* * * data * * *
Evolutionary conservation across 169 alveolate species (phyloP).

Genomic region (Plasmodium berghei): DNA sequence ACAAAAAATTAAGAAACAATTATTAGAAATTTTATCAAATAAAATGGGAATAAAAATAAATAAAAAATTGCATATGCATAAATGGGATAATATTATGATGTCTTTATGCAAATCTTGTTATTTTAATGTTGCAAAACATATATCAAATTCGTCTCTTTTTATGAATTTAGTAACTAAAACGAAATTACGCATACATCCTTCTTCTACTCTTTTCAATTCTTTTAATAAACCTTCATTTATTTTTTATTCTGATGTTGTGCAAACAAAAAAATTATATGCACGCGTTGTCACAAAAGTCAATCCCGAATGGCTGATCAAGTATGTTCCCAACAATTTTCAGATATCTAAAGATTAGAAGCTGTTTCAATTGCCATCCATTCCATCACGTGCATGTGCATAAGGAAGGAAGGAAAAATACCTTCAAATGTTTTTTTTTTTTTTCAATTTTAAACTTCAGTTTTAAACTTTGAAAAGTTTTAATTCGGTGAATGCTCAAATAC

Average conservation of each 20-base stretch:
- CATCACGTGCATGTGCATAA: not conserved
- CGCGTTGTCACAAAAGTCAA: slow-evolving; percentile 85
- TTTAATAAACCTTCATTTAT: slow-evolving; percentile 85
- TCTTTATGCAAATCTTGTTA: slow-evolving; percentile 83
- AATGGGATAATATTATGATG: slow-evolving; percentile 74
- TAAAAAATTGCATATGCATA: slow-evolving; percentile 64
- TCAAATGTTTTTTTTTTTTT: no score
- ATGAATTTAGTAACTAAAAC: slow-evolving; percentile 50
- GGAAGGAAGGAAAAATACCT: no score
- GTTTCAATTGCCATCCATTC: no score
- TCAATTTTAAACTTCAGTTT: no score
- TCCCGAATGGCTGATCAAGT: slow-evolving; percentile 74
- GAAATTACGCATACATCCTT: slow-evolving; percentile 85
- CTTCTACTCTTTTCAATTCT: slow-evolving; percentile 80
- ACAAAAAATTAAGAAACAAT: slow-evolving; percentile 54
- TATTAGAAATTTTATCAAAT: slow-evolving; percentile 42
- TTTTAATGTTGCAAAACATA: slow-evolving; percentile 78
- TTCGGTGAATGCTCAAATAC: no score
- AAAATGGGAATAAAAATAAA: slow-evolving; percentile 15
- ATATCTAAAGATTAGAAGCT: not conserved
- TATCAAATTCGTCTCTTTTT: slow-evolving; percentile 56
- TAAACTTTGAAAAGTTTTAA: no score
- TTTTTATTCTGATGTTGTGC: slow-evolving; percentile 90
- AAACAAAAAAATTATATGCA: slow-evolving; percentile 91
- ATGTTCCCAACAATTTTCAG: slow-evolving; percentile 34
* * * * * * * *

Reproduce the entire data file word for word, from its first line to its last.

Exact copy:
Evolutionary conservation across 169 alveolate species (phyloP).

Genomic region (Plasmodium berghei): DNA sequence ACAAAAAATTAAGAAACAATTATTAGAAATTTTATCAAATAAAATGGGAATAAAAATAAATAAAAAATTGCATATGCATAAATGGGATAATATTATGATGTCTTTATGCAAATCTTGTTATTTTAATGTTGCAAAACATATATCAAATTCGTCTCTTTTTATGAATTTAGTAACTAAAACGAAATTACGCATACATCCTTCTTCTACTCTTTTCAATTCTTTTAATAAACCTTCATTTATTTTTTATTCTGATGTTGTGCAAACAAAAAAATTATATGCACGCGTTGTCACAAAAGTCAATCCCGAATGGCTGATCAAGTATGTTCCCAACAATTTTCAGATATCTAAAGATTAGAAGCTGTTTCAATTGCCATCCATTCCATCACGTGCATGTGCATAAGGAAGGAAGGAAAAATACCTTCAAATGTTTTTTTTTTTTTTCAATTTTAAACTTCAGTTTTAAACTTTGAAAAGTTTTAATTCGGTGAATGCTCAAATAC

Average conservation of each 20-base stretch:
- CATCACGTGCATGTGCATAA: not conserved
- CGCGTTGTCACAAAAGTCAA: slow-evolving; percentile 85
- TTTAATAAACCTTCATTTAT: slow-evolving; percentile 85
- TCTTTATGCAAATCTTGTTA: slow-evolving; percentile 83
- AATGGGATAATATTATGATG: slow-evolving; percentile 74
- TAAAAAATTGCATATGCATA: slow-evolving; percentile 64
- TCAAATGTTTTTTTTTTTTT: no score
- ATGAATTTAGTAACTAAAAC: slow-evolving; percentile 50
- GGAAGGAAGGAAAAATACCT: no score
- GTTTCAATTGCCATCCATTC: no score
- TCAATTTTAAACTTCAGTTT: no score
- TCCCGAATGGCTGATCAAGT: slow-evolving; percentile 74
- GAAATTACGCATACATCCTT: slow-evolving; percentile 85
- CTTCTACTCTTTTCAATTCT: slow-evolving; percentile 80
- ACAAAAAATTAAGAAACAAT: slow-evolving; percentile 54
- TATTAGAAATTTTATCAAAT: slow-evolving; percentile 42
- TTTTAATGTTGCAAAACATA: slow-evolving; percentile 78
- TTCGGTGAATGCTCAAATAC: no score
- AAAATGGGAATAAAAATAAA: slow-evolving; percentile 15
- ATATCTAAAGATTAGAAGCT: not conserved
- TATCAAATTCGTCTCTTTTT: slow-evolving; percentile 56
- TAAACTTTGAAAAGTTTTAA: no score
- TTTTTATTCTGATGTTGTGC: slow-evolving; percentile 90
- AAACAAAAAAATTATATGCA: slow-evolving; percentile 91
- ATGTTCCCAACAATTTTCAG: slow-evolving; percentile 34